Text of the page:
TMJ Pain in People with Hypermobility
Updated: Dec 23, 2022
Do you often find yourself getting complimented as super athletic or lax? Do you feel that you might join gymnastics based on your stretchy moves? Well, you may be the part of those 3% population around the world who are clinically hypermobile. Hypermobility is defined as the ability to move your joints outside of the designed range of motion. It is generally observed by the affected population through their childhood or adolescence. Often it does not hinder the living of the subjects but it may put them at the risk of joint injuries, ligament tears or other related syndromes like Ehlers-Danlos Syndrome (EDS).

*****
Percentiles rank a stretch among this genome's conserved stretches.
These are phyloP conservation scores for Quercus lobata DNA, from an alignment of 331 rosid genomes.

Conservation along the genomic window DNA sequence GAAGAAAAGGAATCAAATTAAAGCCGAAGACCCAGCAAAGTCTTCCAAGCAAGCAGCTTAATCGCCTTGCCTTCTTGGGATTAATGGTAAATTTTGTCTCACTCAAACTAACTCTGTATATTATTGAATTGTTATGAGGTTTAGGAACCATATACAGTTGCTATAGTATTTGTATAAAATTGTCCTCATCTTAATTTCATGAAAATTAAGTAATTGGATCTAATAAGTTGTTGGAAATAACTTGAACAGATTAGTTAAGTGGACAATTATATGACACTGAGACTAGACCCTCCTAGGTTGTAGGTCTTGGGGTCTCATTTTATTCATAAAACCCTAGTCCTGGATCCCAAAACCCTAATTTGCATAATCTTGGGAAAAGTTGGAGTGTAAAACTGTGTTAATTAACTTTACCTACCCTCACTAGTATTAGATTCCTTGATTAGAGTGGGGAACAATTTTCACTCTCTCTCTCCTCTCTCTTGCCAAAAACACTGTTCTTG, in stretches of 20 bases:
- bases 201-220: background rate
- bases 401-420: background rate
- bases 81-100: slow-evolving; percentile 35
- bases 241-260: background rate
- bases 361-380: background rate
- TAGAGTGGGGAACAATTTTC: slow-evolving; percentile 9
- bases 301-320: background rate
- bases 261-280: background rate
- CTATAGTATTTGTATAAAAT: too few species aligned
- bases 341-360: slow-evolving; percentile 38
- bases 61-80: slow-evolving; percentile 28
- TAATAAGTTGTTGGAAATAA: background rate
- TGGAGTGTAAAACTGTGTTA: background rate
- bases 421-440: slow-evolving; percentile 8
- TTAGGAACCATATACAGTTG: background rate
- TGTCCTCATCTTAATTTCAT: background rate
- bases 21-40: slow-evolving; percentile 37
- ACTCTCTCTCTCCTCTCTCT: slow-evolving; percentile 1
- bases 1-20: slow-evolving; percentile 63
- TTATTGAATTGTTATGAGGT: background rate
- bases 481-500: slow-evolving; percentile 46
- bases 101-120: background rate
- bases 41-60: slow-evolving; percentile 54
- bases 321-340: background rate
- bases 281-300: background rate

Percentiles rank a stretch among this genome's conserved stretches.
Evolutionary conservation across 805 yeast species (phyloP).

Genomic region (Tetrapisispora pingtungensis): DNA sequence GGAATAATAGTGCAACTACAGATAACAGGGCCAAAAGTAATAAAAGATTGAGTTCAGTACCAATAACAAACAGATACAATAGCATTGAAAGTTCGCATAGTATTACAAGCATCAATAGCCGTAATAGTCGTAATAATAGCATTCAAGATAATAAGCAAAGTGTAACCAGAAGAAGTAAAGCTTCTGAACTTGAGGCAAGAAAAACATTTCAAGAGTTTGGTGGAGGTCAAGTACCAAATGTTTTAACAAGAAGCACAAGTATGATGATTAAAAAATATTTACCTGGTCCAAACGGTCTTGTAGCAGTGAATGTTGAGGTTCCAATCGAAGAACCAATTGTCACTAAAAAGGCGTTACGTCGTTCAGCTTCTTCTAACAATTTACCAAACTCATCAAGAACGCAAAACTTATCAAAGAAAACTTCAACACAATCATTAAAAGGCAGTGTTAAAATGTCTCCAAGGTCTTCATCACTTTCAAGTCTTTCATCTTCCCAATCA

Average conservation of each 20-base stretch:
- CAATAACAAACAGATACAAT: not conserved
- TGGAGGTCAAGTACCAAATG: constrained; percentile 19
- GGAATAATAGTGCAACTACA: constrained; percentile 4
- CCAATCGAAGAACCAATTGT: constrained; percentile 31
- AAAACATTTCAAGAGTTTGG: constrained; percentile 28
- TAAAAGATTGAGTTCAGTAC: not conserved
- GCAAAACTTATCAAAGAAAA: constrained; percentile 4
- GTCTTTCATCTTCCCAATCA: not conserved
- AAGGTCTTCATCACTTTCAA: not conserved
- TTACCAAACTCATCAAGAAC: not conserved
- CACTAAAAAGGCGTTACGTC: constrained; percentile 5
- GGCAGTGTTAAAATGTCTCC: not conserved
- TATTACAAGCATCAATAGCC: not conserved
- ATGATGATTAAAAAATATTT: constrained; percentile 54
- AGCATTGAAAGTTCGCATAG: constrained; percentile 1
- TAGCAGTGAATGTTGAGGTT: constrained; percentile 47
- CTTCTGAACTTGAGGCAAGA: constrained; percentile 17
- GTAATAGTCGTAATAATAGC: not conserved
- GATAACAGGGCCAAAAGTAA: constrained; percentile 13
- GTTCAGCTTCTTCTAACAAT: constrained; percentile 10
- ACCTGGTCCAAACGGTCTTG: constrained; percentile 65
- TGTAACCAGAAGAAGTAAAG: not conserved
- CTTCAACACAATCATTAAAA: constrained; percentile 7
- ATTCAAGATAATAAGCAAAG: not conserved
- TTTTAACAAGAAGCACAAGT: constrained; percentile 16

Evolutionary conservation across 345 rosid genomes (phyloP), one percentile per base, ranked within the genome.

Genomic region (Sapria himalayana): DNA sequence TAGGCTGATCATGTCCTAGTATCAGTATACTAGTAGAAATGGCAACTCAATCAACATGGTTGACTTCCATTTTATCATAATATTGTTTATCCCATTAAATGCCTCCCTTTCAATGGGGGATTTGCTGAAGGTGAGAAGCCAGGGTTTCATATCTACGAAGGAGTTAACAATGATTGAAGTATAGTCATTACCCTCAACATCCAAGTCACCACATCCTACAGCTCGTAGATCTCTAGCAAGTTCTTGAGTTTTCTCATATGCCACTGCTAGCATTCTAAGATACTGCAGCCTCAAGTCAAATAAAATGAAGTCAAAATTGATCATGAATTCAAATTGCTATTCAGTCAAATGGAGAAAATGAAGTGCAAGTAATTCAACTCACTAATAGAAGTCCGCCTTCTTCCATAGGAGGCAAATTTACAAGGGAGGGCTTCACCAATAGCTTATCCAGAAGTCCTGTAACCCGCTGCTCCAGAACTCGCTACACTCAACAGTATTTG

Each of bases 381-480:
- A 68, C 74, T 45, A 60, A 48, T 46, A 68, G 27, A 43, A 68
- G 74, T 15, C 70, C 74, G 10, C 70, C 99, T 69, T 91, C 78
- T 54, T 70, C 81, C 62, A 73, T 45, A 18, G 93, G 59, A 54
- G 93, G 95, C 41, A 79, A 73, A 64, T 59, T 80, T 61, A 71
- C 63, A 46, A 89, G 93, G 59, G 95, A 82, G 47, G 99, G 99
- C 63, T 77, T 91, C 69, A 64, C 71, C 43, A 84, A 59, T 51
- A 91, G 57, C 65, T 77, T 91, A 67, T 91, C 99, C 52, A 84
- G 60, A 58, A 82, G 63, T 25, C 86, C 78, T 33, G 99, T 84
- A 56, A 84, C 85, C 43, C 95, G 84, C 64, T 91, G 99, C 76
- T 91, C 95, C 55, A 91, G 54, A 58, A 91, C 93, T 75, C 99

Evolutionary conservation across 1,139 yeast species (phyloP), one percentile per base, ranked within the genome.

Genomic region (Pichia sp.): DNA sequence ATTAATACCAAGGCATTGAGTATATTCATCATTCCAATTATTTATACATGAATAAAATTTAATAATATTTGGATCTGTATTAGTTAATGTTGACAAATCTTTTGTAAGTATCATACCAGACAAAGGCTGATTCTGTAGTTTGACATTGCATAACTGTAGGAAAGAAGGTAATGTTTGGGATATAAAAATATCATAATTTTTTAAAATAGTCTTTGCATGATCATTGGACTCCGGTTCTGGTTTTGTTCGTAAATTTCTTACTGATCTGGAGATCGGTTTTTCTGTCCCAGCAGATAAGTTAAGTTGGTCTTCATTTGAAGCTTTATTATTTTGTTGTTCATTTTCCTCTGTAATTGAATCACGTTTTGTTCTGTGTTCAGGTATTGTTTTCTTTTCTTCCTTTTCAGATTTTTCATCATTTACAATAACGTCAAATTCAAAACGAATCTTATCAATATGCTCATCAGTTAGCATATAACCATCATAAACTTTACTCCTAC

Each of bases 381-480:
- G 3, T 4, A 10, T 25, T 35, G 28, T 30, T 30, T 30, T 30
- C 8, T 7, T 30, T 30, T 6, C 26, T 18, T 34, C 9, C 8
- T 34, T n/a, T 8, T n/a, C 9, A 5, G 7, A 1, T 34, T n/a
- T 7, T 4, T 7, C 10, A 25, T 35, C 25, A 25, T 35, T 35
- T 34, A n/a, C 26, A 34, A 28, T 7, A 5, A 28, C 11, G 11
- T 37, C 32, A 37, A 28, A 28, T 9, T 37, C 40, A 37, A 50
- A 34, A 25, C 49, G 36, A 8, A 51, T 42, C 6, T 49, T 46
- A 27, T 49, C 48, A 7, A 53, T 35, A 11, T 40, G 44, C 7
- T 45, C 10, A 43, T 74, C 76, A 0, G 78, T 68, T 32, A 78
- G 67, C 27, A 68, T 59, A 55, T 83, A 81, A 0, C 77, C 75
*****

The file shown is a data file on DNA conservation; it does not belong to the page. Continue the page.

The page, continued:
People may wonder how this affects a tiny joint like Temporomandibular. This little joint can also be victimized by hypermobility. So what exactly is TMJ hypermobility? Well hypermobility is characterized by early and/or excessive forward gliding (translating) of one or both TMJs. This excessive forward gliding results in laxity of the surrounding capsule, ligaments and the temporalis tendon. The over-stretching of these structures over time can lead to disk displacement/derangement to occur in one or both jaw joints or temporalis tendinitis. Unfortunately, pain, functional loss, and possibly arthritic changes can set in. Those who have hypermobility, it may also cause jaw, shoulder and head ache along with TMJ pain.
Don't know if you are hyper mobile? Take a look at this quiz below.
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 Kumar B, Lenert P. Joint hypermobility syndrome: recognizing a commonly overlooked cause of chronic pain. The American journal of medicine. 2017 Jun 1;130(6):640-7.